Where Z0 is characteristic impedance of a transmission line (commonly 50 Ohm); S11  is the measured value of the complex reflection coefficient, the subscript indicates the configuration number. The measurement error dispersion of DZ input impedance can be calculated from the known error dispersion DDS of the complex reflection coefficient (or the complex transmission coefficient for configurations 2 and 2) measurement using the linearization method and the formula:

2

where J is a function derivative with respect to the measured variable (Jacobian); asterisk (*) refers to a complex conjugation operator. To calculate input impedance using formula (1), the analytic form of the derivative with respect to S11 will be:

3

When describing a VNA, maximum measurement error for the reflection coefficient magnitude  is normally specified. This error also defines maximum phase error [4]. It should be taken into account that the mazimum magnitude error of the reflection coefficient (or transmission coefficient) depends on the measured S-parameter. Error dispersion for a complex reflection coefficient can be calculated based on  using the formula:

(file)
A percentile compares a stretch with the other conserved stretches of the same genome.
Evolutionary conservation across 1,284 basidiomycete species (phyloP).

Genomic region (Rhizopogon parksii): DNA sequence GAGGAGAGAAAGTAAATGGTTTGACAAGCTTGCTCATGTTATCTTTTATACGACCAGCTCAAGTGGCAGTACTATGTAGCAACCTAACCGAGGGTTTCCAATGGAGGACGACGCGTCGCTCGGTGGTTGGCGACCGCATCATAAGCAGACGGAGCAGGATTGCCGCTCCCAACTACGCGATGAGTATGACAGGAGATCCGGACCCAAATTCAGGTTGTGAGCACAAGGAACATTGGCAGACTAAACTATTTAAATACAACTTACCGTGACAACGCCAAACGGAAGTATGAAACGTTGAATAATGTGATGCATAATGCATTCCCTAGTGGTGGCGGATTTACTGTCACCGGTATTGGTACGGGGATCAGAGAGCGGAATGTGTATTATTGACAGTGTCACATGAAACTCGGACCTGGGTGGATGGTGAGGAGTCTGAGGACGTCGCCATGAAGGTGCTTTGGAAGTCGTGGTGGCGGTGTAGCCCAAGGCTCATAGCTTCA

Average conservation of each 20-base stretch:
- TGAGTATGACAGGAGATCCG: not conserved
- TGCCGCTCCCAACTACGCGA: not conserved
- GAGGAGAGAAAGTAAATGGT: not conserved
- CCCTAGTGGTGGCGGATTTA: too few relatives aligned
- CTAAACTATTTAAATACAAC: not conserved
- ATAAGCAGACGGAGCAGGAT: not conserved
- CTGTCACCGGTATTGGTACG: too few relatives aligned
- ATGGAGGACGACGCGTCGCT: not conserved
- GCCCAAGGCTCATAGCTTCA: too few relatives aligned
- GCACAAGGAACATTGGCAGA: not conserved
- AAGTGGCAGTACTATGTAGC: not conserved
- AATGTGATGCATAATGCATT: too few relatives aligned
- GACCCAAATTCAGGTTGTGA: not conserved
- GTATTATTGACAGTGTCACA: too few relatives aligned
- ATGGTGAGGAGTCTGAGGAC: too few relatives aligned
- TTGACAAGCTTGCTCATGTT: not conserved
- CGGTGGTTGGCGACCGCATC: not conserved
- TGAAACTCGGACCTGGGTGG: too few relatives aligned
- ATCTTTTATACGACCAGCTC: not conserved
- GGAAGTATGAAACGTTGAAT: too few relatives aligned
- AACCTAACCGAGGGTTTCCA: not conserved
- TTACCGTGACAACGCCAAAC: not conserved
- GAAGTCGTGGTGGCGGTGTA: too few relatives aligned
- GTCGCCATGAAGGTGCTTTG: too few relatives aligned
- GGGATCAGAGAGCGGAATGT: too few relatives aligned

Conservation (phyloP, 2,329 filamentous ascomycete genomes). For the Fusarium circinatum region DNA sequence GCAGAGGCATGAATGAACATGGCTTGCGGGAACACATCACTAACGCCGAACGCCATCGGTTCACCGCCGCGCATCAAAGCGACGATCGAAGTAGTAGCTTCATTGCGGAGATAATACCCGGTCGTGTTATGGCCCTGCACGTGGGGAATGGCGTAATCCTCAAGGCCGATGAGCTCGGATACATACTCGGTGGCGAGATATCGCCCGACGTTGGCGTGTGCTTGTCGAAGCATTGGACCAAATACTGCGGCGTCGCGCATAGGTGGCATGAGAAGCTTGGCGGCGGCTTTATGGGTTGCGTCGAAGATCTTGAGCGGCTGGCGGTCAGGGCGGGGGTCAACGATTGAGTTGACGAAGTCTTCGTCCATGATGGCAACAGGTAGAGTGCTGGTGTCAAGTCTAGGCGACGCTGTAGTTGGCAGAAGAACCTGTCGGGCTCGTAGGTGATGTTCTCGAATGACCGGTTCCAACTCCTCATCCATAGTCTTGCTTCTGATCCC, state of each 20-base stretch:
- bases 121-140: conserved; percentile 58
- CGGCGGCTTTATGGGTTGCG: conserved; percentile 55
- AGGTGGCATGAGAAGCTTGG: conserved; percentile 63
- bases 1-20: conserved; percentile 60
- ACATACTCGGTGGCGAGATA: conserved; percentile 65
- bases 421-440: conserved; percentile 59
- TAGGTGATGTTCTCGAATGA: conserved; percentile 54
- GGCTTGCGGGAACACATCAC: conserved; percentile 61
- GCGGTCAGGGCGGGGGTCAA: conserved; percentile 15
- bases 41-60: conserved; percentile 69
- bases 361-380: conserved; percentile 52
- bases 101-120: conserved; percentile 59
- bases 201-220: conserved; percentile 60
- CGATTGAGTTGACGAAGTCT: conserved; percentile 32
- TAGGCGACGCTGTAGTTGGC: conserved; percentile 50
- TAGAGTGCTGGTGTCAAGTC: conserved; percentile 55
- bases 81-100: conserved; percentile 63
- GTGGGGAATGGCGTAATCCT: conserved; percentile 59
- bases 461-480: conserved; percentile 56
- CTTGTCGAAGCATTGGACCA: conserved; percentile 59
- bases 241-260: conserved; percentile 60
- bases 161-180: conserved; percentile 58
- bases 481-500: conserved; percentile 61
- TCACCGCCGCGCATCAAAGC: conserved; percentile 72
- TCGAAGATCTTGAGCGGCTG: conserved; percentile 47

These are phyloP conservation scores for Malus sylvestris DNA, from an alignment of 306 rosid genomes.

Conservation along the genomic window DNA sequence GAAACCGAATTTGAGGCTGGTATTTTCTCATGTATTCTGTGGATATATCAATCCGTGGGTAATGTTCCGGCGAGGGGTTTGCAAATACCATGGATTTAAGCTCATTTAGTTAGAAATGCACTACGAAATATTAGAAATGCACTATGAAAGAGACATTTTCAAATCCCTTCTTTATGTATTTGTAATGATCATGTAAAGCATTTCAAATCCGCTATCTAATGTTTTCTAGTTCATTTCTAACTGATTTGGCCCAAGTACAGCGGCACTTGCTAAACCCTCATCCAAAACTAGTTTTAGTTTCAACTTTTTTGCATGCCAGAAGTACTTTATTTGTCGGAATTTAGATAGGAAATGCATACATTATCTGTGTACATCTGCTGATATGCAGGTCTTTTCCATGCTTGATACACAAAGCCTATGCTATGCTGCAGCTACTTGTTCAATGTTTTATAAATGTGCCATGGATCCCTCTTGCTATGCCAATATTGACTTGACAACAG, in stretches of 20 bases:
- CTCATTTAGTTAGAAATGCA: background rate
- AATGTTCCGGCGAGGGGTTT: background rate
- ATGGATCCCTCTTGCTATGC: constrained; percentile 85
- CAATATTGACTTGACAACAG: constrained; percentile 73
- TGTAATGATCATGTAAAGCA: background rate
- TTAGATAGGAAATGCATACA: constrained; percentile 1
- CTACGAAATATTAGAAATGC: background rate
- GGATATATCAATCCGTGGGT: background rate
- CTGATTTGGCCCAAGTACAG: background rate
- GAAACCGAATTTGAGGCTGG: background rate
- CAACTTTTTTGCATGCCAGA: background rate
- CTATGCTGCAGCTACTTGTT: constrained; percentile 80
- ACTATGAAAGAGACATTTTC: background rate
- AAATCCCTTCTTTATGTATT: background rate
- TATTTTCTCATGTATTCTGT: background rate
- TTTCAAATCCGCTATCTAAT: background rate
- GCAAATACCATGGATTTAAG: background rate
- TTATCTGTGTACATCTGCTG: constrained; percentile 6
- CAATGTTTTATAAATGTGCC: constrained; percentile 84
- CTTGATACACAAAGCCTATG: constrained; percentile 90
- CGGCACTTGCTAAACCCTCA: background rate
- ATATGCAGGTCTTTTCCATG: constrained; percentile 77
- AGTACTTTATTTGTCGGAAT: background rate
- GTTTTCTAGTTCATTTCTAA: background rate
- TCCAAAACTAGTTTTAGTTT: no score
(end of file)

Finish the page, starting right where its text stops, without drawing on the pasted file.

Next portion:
4

where k is a scaling factor, equal to 3 in the case of uniform measurement error distribution, and equal to 9 in the case of uniform Gaussian distribution. Theoretically, there is no such notion as maximum deviation from the mean in the Gaussian distribution. In practice, however, assuming k is equal to 9, the formula (4) gives the maximum error not greater than the specified error with a probability of 0.99. Further, substituting (4) and (3) into (2), one will get the error dispersion for the input impedance:

5

State-of-the-art analyzers feature small measurement error of complex reflection coefficient; that is why dispersion of real and imaginary parts is equal and amounts to half of the measurement error dispersion for input impedance calculated using formula (5).

Maximum error is calculated using the formula:

6